Two recent reports—by TeamLease and Goldman Sachs—have called on Indian policy-makers to concentrate on reforming labour laws and education policy lest India fail to capitalise on its demographic changes. By 2025, about a quarter of the entire global workforce would be Indian—predominantly young, but potentially unskilled or unemployed.
TeamLease, a staffing company and Indian Institute of Job-oriented Training, released their annual report about India’s labour market in June. Andhra Pradesh tops the 2009 “labour ecosystem” ranking based on labour supply and demand conditions as well as the labour law situation in the state. Other consistently well-performing large states are Karnataka, Maharashtra and Gujarat. Poorly performing states have been Uttar Pradesh, West Bengal and Bihar, although the latter has shown some improvements of late.
The Labour Ecosystem Index is found to be strongly correlated with future growth in the state’s economy. While the report does not explicitly say this, such a correlation does not bode well for any rapid convergence of the economies of poorer northern and eastern states having relatively fast increasing populations with that of richer southern and western states. This is especially so because geographic and sectoral mismatches of labour demand and supply might become worse before improving. The third inefficiency identified by the report is a skills mismatch for which more vocation and private education would be required to keep up with the market demands.
While government employment exchanges are supposed to ameliorate these mismatches, they have failed miserably. In 1992, 5.3 million people registered with them and 4.5 percent got placements. In 2005, slightly more than 5.4 million people registered but only 3.2 percent were successful. Disaggregating by states, only Gujarat’s exchanges did their job by placing a respectable 48.1 percent of the applicants in 2005, with the second highest rate being Rajasthan’s 4.5 percent, according to the labour ministry. In fact, the Delhi government budget shows that it costs the government `228,381 for a single placement! Although the trend towards privatised exchanges has finally started—TeamLease itself being awarded a public-private partnership contract to run one Karnataka employment exchange—clearly a lot more needs to be done.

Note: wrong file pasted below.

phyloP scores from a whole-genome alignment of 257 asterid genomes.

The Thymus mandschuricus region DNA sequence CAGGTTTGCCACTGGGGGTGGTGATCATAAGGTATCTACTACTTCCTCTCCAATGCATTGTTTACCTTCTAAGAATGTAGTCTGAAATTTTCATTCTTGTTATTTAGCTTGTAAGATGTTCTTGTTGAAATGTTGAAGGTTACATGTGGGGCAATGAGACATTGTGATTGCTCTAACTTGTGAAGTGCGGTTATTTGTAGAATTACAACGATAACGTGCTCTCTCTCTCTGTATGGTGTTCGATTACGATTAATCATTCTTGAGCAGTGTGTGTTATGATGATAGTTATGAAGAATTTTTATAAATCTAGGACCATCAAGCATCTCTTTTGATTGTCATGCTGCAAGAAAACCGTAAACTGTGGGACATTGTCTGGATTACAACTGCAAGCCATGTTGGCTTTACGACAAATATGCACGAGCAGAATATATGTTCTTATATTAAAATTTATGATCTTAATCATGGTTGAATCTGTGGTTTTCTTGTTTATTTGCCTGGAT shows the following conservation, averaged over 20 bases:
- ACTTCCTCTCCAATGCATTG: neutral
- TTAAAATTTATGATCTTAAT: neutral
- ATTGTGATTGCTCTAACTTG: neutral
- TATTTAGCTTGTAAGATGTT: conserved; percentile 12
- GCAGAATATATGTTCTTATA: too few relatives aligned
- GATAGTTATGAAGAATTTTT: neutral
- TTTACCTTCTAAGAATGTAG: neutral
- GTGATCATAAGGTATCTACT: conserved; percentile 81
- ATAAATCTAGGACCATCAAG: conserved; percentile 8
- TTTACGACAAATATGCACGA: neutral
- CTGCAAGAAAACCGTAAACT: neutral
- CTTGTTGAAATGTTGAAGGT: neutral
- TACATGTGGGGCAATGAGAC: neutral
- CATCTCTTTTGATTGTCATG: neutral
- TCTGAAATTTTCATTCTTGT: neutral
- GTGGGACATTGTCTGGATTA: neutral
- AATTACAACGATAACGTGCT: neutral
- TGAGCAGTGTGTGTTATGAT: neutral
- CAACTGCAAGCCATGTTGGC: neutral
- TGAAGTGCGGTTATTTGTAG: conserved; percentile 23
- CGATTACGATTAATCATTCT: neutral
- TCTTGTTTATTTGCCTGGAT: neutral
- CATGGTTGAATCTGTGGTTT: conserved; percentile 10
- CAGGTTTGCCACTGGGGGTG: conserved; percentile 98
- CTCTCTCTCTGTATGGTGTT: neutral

The only way then to not miss the economic dividends of our demographic transition towards a younger workforce is to invest more (and more smartly) in education, along with rationalising labour laws. Realising the political difficulty of labour reform, the TeamLease report recommends federalism—making labour completely a state subject—to allow competition and innovation in this policy area. Indeed, Manish Sabharwal, Bibek Debroy and Laveesh Bhandari—the minds behind this report—have long been calling for labour and education policy reform through public-private exchanges, outright privatisation where appropriate, and decentralisation.
Although allowing states to completely set their own labour regulations is a good first step, reform will still be difficult because of the classic insider vs outsider struggle. Unionised employees, especially government employees, do not want to cede an inch towards making firing easier. But that naturally discourages the organised sector from hiring “outsiders”—that is why jobs with basic benefits continue to be so few despite the economy’s explosive growth. Moreover, minimum wages which have been repeatedly hiked in many states constitute another obstacle to hire a person “on the books” and provide healthcare and other benefits. In the United States, for instance, David Neumark and William Wascher have found that that it is “fairly unambiguous” that “minimum wages reduce employment of low-skilled workers” and that there is “no compelling evidence that minimum wages on net help poor or low-income families”.
Goldman Sachs, in a broader economic report, says that falling dependancy ratios and the rise of the “thorties” (30-49 year olds) could start off a virtuous cycle of saving, investing and further growth. Moreover “prospective lowering of effective tax rates” along with liberalising labour laws could further increase India’s attractiveness a major destination for manufacturing investment as well, especially as China’s labour costs rise as it transitions into higher value-add activities.
In the next decade, China’s labour force will increase by 15 million, Japan’s will decline by 3 million while India’s will increase by a staggering 110 million! In fact just demographics might account for 4 percentage points of economic growth every year, or around half the total growth possible. However, these high rates assume that India’s policies will no longer remain biased against the urban, organised sector and that education—especially of the female population—will not be short-changed.
While both the Goldman Sachs and TeamLease reports largely make the same prescriptions, the former focuses more on generous childcare policies and other incentives for women to work, whereas the latter recommends a general path of liberalisation, with the specifics left to evolve in the policy laboratories of states.
The idea of population being an asset is now entrenched. Domestic trends like an explosion of aspirations and a move towards further gender equality would further increase our effective workforce. The Union government must help with regard to education and labour laws—mostly by interfering less and facilitating more.
As a final remark, creating a national market—not just in goods and services, but in labour also—requires more than just smart policy. It requires Indians of all regions and states to be less chauvinistic and more accepting of diversity. Without this attitudinal change, the internal migration to more prosperous states over the next decade will either be impaired or create social problems. We in India might start greying before we start getting rich.